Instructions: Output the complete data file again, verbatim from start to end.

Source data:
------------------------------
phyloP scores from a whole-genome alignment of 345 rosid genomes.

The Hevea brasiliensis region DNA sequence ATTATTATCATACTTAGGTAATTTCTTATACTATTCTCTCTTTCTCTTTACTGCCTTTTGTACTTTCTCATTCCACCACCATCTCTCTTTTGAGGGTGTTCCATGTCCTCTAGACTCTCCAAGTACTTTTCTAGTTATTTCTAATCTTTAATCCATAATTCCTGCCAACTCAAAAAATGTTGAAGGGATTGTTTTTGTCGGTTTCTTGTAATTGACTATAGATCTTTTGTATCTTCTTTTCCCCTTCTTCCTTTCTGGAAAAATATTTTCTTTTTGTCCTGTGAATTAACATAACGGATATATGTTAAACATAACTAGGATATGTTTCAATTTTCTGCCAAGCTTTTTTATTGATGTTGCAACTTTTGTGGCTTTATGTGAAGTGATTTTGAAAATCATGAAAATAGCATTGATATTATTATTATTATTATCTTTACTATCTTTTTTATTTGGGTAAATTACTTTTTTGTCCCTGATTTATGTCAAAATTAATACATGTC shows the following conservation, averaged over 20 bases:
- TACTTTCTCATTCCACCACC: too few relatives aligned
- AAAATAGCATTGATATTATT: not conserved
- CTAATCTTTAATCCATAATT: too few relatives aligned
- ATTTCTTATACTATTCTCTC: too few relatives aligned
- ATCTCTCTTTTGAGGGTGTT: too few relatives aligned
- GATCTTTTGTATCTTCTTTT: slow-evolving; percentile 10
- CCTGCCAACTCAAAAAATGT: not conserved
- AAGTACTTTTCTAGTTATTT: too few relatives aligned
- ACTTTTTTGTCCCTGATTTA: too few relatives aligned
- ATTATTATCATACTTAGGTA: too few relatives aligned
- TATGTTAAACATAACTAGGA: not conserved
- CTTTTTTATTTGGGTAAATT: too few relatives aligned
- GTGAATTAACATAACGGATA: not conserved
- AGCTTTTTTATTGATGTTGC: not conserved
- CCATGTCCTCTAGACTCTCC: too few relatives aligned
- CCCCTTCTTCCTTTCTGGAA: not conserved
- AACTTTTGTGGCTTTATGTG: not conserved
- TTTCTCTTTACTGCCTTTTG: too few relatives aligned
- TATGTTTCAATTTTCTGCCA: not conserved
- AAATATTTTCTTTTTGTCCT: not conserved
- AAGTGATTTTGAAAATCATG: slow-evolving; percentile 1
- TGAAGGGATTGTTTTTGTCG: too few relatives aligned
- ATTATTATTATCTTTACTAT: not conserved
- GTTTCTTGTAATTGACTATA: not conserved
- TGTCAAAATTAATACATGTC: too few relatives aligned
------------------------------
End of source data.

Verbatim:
phyloP scores from a whole-genome alignment of 345 rosid genomes.

The Hevea brasiliensis region DNA sequence ATTATTATCATACTTAGGTAATTTCTTATACTATTCTCTCTTTCTCTTTACTGCCTTTTGTACTTTCTCATTCCACCACCATCTCTCTTTTGAGGGTGTTCCATGTCCTCTAGACTCTCCAAGTACTTTTCTAGTTATTTCTAATCTTTAATCCATAATTCCTGCCAACTCAAAAAATGTTGAAGGGATTGTTTTTGTCGGTTTCTTGTAATTGACTATAGATCTTTTGTATCTTCTTTTCCCCTTCTTCCTTTCTGGAAAAATATTTTCTTTTTGTCCTGTGAATTAACATAACGGATATATGTTAAACATAACTAGGATATGTTTCAATTTTCTGCCAAGCTTTTTTATTGATGTTGCAACTTTTGTGGCTTTATGTGAAGTGATTTTGAAAATCATGAAAATAGCATTGATATTATTATTATTATTATCTTTACTATCTTTTTTATTTGGGTAAATTACTTTTTTGTCCCTGATTTATGTCAAAATTAATACATGTC shows the following conservation, averaged over 20 bases:
- TACTTTCTCATTCCACCACC: too few relatives aligned
- AAAATAGCATTGATATTATT: not conserved
- CTAATCTTTAATCCATAATT: too few relatives aligned
- ATTTCTTATACTATTCTCTC: too few relatives aligned
- ATCTCTCTTTTGAGGGTGTT: too few relatives aligned
- GATCTTTTGTATCTTCTTTT: slow-evolving; percentile 10
- CCTGCCAACTCAAAAAATGT: not conserved
- AAGTACTTTTCTAGTTATTT: too few relatives aligned
- ACTTTTTTGTCCCTGATTTA: too few relatives aligned
- ATTATTATCATACTTAGGTA: too few relatives aligned
- TATGTTAAACATAACTAGGA: not conserved
- CTTTTTTATTTGGGTAAATT: too few relatives aligned
- GTGAATTAACATAACGGATA: not conserved
- AGCTTTTTTATTGATGTTGC: not conserved
- CCATGTCCTCTAGACTCTCC: too few relatives aligned
- CCCCTTCTTCCTTTCTGGAA: not conserved
- AACTTTTGTGGCTTTATGTG: not conserved
- TTTCTCTTTACTGCCTTTTG: too few relatives aligned
- TATGTTTCAATTTTCTGCCA: not conserved
- AAATATTTTCTTTTTGTCCT: not conserved
- AAGTGATTTTGAAAATCATG: slow-evolving; percentile 1
- TGAAGGGATTGTTTTTGTCG: too few relatives aligned
- ATTATTATTATCTTTACTAT: not conserved
- GTTTCTTGTAATTGACTATA: not conserved
- TGTCAAAATTAATACATGTC: too few relatives aligned